From PandoDaily: The Wolf of Sesame Street: Revealing the secret corruption inside PBS’s news division
On December 18th, the Public Broadcasting Service’s flagship station WNET issued a press release announcing the launch of a new two-year news series entitled “The Pension Peril.” The series, promoting cuts to public employee pensions, is airing on hundreds of PBS outlets all over the nation. It has been presented as objective news on major PBS programs including the PBS News Hour.
However, neither the WNET press release nor the broadcasted segments explicitly disclosed who is financing the series. Pando has exclusively confirmed that “The Pension Peril” is secretly funded by former Enron trader John Arnold, a billionaire political powerbroker who is actively trying to shape the very pension policy that the series claims to be dispassionately covering.
From Reuters: Pension Politics
David Sirota has a very important scoop today: the PBS series “Pension Peril” has secretly* been funded by John Arnold, a billionaire powerbroker with an aggressively anti-pensions political agenda. This looks very bad for PBS — but it’s also bad for Arnold, who generally gets glowing press, and who would seem to have no good reason to have insisted on secrecy when writing the $3.5 million check that made the series possible.
The PBS series in question seems to fall uncritically into line with the beliefs of Arnold and other Very Serious People — that pension liabilities are a huge problem, and that the only way to fix them is to reduce the amount that pensioners get paid. But of course it’s not nearly as simple as that.
From Bloomberg Businessweek: Why Aren’t There More Female Hedge Fund Managers?
Why aren’t there more women running hedge funds? The money’s good, and the lifestyle would seem to lend itself better to balancing family demands than more traditional Wall Street jobs, with less face time and greater emphasis on money-making rather than bonding on the golf-course. What’s more, research has proven that women, on average, make more prudent investors—a recent report by Rothstein Kass found that women-owned hedge funds performed better than both the S&P 500-stock index and the Global Hedge Fund Index over the last six-and-a-half years, as female investors proved more cautious and less prone to overconfidence than men.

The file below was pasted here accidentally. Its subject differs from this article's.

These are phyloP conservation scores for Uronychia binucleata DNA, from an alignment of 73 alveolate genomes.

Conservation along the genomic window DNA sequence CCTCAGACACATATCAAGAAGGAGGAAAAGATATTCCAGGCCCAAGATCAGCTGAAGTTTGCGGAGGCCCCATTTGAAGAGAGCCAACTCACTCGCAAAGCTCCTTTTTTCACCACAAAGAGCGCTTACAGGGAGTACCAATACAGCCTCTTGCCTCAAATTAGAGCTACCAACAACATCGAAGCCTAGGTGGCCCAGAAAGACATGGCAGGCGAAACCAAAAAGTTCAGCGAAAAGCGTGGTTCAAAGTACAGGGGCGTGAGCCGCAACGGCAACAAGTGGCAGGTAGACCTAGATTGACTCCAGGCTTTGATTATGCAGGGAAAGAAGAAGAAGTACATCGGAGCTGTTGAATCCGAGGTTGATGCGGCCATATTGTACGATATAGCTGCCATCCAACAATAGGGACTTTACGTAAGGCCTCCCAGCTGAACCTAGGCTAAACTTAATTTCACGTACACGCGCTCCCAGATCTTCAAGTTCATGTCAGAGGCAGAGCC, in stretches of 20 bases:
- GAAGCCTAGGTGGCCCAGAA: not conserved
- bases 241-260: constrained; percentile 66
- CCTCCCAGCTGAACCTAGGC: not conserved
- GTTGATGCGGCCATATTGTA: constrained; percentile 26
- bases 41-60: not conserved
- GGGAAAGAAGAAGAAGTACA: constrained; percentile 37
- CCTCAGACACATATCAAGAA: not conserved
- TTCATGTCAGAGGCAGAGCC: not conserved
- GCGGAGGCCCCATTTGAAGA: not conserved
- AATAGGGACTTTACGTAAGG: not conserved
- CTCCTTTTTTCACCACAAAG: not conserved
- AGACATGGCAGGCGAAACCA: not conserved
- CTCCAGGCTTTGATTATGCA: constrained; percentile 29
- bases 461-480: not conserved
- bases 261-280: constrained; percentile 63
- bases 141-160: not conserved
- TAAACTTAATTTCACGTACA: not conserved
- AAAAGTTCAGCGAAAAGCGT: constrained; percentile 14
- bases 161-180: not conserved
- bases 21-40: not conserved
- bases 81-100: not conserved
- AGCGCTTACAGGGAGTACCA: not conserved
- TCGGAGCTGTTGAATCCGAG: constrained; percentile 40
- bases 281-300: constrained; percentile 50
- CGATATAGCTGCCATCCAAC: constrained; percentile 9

From Cypen & Cypen: Taxation of Social Security Benefits
Your Social Security benefits may be taxable; about one-third of people who get Social Security have to pay income taxes on their benefits:
- If you file a federal tax return as an “individual,” and your combined income is between $25,000 and $34,000, you may have to pay taxes on up to 50% of your Social Security benefits. If your combined income is more than $34,000, up to 85% of your Social Security benefits is subject to income tax.
- If you file a joint return, you may have to pay taxes on 50% of your benefits if you and your spouse have a combined income that is between $32,000 and $44,000. If your combined income is more than $44,000, up to 85% of your Social Security benefits is subject to income tax.
- If you are married and file a separate return, you probably will pay taxes on your benefits.
At the end of each year, Social Security will mail you a Social Security Benefit Statement (Form SSA-1099) showing the amount of benefits you received. You can use this statement when you complete your federal income tax return to find out if you have to pay taxes on your benefits. Although you are not required to have federal taxes withheld, you may find it easier than paying quarterly estimated tax payments. Note: on the 1040 tax return, your “combined income” is the sum of your adjusted gross income plus non-taxable interest plus one-half of your social security benefits. For more information, call Internal Revenue Service’s toll-free number, 800.829.3676, to ask for Publication 554, Tax Guide for Seniors.
From Advisor.CA: How to Plan for Solo Retirement
In Canada 43% of seniors 65 or older are single, says Statistics Canada, and those who didn’t plan to be alone in retirement could be facing financial hardship, says BMO.
Divorce later in life is one factor contributing to more people finding themselves alone during retirement. About 4,000 Canadians 65 years old and over get divorced every year, shows data from Statistics Canada. Other factors leading to a single retirement include an increasing number of Canadians who never get married and higher life-expectancy rates among women.